Mr. Roosevelt February 13, 2018
1 Hr., 31 Mins.
egardless of if you’re doing well, few things are more anxiety-inducing than when someone asks you just exactly what you’re doing with your life. Most of the time, such an inquiry isn’t delivered with intentional malice — people are just trying to make small conversation, and genuinely want to know what you’re up to. But I’m certain I’m not the only one who’s been overcome with pretty unshakable fear whenever such a question is posed. What am I doing?, you might ask yourself.
First you attempt to deliver your answer — which will probably involve
your latest job or some cool thing you did that maybe kinda resembles one — in a way that suggests you’re content. Don’t worry about me!, the response inherently says. Then you briefly fret over what this person’s reaction’s going to be. Are they going to think I’m well-adjusted? Or does this person think I’m aimless? Do they believe my current ambitions are ones which cannot last, and that someone’s going have to break it to me sooner or later? The approval of another can potently affect us, enforcing either temporary or long-lasting self-reflection depending on your levels of self-confidence.
After watching Mr. Roosevelt (2017), comedienne Noël Wells’ writing and directing debut, evident is that this underlying desire for approval drives its maker, too. Over and over again in the film does its heroine display a fundamental need to show people that she’s doing *great*. But the twist here is that she isn’t. The disapproval on the faces of everyone who greets her with a raised eyebrow is just another reminder that maybe it’s time to make some changes.
In the film, Wells also stars as Emily Martin, an aspiring comedienne whose attempts to find stardom in Los Angeles have proven fruitless. Though she’s gained some traction online — she’s released a couple buzzy YouTube vids that more or less went viral — her life mostly consists of botched auditions and thankless gigs in commercials. At this point, she thought she’d be at least working her way up the Hollywood ladder. But nothing’s happened. To most, she’s just the girl who got 10 million views on a video wherein she bathed in spaghetti to the tunes of Michael Jackson.
She’d rather not dwell upon her plateau of a life. But then she receives word from her ex-boyfriend Eric (Nick Thune) that the cat they raised together some years ago is on the verge of death. This shakes her existential bottle, and so she packs up her bags and heads down to her native Austin, Texas to be by her old kitty’s side.
The feline dies just a couple hours after she gets into town. Rather than head right back to her bummer of a life, though, Emily decides to stay in the area. She awkwardly shacks up with Eric and his new live-in girlfriend Celeste (Britt Lower) (who’s essentially a human Pinterest board with a Yankee Candle fetish and an ability to get almost 300 Facebook likes with the snap of a French-tipped finger) and tries catching up with old friends. All the while does she pretend not to be jealous of Eric’s new life, or made smaller by the apparent fulfillment of everyone around her.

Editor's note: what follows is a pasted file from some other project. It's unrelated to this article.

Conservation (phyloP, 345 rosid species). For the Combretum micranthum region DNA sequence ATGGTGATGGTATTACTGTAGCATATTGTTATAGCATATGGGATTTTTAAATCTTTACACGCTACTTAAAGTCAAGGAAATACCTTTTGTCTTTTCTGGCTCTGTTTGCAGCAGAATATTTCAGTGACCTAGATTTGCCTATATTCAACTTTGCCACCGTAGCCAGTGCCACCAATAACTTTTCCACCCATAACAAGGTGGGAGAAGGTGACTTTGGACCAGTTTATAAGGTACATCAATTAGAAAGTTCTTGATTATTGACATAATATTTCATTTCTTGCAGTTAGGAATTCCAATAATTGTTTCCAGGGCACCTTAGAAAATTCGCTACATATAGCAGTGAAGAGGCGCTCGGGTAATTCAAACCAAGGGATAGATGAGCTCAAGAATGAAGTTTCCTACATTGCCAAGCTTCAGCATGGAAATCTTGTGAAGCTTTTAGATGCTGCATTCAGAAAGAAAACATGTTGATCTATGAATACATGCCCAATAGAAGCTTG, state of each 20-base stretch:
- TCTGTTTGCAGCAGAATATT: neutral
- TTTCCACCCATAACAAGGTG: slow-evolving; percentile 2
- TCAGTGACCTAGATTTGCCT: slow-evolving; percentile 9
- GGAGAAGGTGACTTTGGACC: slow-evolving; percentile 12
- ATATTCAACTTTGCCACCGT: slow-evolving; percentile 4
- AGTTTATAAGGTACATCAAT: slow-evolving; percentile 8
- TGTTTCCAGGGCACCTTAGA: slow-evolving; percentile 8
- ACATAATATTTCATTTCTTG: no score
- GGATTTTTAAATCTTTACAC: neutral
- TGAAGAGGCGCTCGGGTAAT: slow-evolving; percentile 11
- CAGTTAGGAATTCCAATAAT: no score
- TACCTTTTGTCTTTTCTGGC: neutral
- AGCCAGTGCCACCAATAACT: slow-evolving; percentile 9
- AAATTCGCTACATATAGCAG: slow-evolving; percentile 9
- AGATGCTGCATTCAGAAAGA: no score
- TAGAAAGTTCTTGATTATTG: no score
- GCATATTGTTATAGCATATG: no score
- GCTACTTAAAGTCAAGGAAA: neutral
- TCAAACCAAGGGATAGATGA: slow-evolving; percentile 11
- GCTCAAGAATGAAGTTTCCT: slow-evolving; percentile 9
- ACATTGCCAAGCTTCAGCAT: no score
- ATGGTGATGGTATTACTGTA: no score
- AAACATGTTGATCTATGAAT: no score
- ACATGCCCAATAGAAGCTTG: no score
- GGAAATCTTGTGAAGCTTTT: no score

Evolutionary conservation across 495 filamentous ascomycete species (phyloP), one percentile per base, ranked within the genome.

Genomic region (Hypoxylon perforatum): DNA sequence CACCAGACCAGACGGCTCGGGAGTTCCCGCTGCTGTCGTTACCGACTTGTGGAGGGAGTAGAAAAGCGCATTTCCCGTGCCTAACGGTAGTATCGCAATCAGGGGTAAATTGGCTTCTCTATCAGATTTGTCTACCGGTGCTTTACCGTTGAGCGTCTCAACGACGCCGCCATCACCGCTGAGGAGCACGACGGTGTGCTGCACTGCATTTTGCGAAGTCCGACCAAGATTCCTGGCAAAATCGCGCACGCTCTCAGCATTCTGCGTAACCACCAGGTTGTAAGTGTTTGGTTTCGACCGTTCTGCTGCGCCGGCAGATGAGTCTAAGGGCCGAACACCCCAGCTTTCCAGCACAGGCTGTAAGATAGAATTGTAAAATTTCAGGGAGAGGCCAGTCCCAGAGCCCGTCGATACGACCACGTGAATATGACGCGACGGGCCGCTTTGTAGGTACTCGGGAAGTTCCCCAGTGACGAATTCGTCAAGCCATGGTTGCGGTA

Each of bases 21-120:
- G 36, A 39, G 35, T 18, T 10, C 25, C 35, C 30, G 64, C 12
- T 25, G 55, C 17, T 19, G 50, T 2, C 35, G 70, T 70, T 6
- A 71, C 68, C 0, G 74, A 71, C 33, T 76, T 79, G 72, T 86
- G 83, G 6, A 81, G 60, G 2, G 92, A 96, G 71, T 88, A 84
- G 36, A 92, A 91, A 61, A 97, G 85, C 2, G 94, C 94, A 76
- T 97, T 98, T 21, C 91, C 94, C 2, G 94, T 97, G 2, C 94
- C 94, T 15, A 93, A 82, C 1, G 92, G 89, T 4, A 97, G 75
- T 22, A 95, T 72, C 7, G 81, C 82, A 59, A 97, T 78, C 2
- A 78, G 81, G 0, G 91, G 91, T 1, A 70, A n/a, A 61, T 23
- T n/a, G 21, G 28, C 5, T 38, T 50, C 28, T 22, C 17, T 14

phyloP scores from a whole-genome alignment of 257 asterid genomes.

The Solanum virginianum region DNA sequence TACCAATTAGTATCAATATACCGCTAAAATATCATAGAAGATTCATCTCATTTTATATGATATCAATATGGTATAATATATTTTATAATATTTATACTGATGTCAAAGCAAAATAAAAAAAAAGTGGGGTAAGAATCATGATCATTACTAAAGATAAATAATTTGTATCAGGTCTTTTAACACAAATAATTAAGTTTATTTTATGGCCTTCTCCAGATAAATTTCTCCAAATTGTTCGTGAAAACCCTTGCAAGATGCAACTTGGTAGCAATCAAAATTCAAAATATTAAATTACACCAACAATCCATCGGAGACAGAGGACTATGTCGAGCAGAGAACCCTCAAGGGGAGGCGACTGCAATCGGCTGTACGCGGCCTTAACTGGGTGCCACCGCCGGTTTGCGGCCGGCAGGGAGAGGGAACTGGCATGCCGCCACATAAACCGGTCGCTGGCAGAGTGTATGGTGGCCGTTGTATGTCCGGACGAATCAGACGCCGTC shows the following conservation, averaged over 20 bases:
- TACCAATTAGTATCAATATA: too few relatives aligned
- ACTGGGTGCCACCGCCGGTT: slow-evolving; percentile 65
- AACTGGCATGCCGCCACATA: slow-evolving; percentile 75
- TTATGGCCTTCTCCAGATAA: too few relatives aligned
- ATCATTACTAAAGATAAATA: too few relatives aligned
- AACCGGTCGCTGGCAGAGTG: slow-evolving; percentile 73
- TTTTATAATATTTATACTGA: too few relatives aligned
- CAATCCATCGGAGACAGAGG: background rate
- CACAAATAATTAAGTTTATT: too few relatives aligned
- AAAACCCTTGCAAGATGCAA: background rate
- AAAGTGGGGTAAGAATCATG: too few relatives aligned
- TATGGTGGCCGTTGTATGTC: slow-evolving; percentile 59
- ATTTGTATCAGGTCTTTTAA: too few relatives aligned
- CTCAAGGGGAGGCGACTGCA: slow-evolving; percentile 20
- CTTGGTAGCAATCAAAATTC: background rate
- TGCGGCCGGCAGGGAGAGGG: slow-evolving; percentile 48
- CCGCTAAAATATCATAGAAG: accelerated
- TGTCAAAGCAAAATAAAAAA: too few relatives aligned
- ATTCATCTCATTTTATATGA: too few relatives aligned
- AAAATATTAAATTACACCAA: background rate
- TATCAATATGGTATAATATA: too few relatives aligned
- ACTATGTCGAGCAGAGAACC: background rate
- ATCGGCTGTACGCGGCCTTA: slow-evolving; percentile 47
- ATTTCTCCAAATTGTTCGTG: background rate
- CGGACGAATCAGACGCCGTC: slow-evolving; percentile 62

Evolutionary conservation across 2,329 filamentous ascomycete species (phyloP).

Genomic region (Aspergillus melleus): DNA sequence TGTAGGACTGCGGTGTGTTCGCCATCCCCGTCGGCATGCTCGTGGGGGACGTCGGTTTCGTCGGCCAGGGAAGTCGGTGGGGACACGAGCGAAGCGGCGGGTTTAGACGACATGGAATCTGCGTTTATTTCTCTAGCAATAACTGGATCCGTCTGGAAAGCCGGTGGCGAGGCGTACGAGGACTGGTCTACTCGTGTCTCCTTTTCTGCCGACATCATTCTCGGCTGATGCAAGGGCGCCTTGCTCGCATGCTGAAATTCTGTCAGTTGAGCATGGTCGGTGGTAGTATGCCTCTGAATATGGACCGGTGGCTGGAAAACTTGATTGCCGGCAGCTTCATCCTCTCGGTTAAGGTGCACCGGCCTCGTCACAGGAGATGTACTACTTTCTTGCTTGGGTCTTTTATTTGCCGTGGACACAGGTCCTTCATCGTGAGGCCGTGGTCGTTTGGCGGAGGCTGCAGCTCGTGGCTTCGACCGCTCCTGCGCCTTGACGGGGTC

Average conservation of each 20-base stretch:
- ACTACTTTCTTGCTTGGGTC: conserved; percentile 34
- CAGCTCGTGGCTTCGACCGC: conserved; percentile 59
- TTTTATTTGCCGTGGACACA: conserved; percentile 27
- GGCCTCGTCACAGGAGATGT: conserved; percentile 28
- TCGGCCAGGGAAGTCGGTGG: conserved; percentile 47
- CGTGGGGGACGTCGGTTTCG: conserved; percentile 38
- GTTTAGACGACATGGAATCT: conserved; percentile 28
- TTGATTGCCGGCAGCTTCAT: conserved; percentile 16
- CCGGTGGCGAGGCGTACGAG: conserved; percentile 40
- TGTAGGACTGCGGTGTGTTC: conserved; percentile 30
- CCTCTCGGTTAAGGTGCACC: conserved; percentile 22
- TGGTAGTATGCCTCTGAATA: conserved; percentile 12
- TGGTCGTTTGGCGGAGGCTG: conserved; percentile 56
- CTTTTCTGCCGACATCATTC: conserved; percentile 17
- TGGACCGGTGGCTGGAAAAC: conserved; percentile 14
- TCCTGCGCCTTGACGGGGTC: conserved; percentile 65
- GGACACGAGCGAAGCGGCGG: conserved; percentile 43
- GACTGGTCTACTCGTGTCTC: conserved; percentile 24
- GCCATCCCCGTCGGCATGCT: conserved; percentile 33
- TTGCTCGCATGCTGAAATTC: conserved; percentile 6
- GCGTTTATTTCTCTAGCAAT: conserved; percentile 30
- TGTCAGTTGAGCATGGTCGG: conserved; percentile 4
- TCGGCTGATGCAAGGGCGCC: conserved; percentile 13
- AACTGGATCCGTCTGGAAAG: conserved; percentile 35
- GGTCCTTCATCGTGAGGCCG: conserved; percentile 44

Inevitably, Emily’s increasingly depressive sojourn becomes a catalyst for reevaluation. By the end of the trip, she might even consider herself renewed, and maybe not in ways all too complementary toward her L.A. life.
The semi-autobiographical arc Emily’s subjected to here is something akin to one seen in a coming-of-age story, except the protagonist’s not a gangly 15-year-old but rather a freewheeling 20-something-year-old who really needs to figure out just what the fuck she’s going to do with the rest of her life.
Luckily Wells doesn’t outrightly announce that Emily needs to pick a new career and life mission per se: she just slyly says that the only way her heroine’s going to be successful is if she stops fooling around and really puts her best foot forward. Betters her content, approaches new professional scenarios with intensity not found in her peers. In Mr. Roosevelt, we see this likable femme finally get an understanding of who she is, and the results are funny, tender when appropriate.
Sometimes it falters, and that’s mostly because Wells is still coming into her own as a writer and director. Many of the jokes don’t exactly land, and dramatic showdowns aplenty are vaguely redundant of an overeager acting class’s production of Toni Erdmann (2016). So the film is often derailed by a sense of amateurism that might’ve been skirted had it been put together by an ultra-confident impresario rather than a novice. Or if the movie itself unfolded like life rather than a comedienne’s offbeat recreation of it.
But Wells has a distinct voice that’ll get her far. True, she’s had a couple false starts (the biggest being a botched run on Saturday Night Live a few years ago). But Mr. Roosevelt laughs in the face of any doubts: what we have in Wells is a unique, bitingly observant comedy fiend who’ll likely get even better with more experience. Treat her like more than a memorable special guest star on Master of None (2015-present). B